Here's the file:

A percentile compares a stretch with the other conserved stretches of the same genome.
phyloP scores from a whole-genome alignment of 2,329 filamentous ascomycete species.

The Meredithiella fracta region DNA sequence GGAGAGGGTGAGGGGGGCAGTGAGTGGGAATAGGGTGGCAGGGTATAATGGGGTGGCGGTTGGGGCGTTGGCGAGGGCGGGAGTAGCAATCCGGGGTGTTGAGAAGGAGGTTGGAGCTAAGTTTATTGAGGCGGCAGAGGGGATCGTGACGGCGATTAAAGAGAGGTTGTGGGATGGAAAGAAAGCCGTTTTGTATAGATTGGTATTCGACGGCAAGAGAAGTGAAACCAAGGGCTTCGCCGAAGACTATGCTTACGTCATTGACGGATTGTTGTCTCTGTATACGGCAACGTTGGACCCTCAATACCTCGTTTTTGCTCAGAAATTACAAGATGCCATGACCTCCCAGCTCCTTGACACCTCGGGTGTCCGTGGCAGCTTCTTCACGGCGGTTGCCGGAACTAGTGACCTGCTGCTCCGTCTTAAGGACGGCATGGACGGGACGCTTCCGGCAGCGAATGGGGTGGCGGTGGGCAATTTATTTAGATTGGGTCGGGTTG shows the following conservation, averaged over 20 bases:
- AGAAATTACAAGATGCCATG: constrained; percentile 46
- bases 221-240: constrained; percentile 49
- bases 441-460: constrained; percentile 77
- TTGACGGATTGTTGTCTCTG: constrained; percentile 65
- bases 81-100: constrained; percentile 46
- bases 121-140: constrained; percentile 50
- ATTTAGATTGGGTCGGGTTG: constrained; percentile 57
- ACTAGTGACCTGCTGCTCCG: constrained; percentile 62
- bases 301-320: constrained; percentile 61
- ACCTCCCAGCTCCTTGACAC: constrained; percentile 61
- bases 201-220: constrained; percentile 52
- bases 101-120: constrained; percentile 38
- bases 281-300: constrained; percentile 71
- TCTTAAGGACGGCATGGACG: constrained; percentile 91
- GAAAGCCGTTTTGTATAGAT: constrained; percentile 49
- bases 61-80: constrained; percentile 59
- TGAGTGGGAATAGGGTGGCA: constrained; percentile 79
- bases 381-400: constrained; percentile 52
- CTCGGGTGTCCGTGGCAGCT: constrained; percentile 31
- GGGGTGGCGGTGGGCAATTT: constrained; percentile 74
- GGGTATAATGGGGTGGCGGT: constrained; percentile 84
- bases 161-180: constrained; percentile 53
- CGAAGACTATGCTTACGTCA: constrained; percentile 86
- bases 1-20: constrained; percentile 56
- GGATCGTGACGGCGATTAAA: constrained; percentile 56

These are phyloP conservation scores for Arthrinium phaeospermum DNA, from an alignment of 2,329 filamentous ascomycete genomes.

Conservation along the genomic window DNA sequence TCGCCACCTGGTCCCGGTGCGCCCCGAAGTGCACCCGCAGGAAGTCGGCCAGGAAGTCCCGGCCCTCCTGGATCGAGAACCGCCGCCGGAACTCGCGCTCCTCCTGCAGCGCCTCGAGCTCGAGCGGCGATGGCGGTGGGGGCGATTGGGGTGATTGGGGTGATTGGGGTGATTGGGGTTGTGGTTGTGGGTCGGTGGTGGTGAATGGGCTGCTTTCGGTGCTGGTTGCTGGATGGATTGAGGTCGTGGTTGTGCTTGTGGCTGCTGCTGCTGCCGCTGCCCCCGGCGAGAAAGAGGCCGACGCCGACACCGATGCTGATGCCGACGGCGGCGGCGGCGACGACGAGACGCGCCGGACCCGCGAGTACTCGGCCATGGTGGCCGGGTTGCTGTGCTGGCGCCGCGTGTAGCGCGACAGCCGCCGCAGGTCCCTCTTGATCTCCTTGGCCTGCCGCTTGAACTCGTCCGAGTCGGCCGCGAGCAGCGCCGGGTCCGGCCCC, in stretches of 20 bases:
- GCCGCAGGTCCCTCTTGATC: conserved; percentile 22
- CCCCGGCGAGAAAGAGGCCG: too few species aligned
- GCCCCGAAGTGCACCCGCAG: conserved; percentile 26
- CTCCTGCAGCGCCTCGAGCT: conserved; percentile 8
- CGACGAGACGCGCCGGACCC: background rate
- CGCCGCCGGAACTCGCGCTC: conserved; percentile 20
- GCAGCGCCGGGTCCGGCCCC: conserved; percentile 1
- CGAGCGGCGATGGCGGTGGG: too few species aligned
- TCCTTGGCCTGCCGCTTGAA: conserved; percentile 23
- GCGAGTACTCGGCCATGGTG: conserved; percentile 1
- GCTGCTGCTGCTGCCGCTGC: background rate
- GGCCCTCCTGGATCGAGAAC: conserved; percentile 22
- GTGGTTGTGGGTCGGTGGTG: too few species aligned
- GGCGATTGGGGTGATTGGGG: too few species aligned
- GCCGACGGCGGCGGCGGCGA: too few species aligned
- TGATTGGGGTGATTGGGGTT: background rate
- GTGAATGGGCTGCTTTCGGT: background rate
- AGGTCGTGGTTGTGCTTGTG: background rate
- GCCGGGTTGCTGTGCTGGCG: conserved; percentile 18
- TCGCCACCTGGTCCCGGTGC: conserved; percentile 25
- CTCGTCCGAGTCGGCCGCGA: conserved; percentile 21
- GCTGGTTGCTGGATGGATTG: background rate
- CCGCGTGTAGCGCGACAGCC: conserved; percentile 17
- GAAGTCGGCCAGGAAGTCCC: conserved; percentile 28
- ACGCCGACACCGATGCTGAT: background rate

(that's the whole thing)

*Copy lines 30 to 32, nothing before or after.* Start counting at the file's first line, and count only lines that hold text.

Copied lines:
Conservation along the genomic window DNA sequence TCGCCACCTGGTCCCGGTGCGCCCCGAAGTGCACCCGCAGGAAGTCGGCCAGGAAGTCCCGGCCCTCCTGGATCGAGAACCGCCGCCGGAACTCGCGCTCCTCCTGCAGCGCCTCGAGCTCGAGCGGCGATGGCGGTGGGGGCGATTGGGGTGATTGGGGTGATTGGGGTGATTGGGGTTGTGGTTGTGGGTCGGTGGTGGTGAATGGGCTGCTTTCGGTGCTGGTTGCTGGATGGATTGAGGTCGTGGTTGTGCTTGTGGCTGCTGCTGCTGCCGCTGCCCCCGGCGAGAAAGAGGCCGACGCCGACACCGATGCTGATGCCGACGGCGGCGGCGGCGACGACGAGACGCGCCGGACCCGCGAGTACTCGGCCATGGTGGCCGGGTTGCTGTGCTGGCGCCGCGTGTAGCGCGACAGCCGCCGCAGGTCCCTCTTGATCTCCTTGGCCTGCCGCTTGAACTCGTCCGAGTCGGCCGCGAGCAGCGCCGGGTCCGGCCCC, in stretches of 20 bases:
- GCCGCAGGTCCCTCTTGATC: conserved; percentile 22
- CCCCGGCGAGAAAGAGGCCG: too few species aligned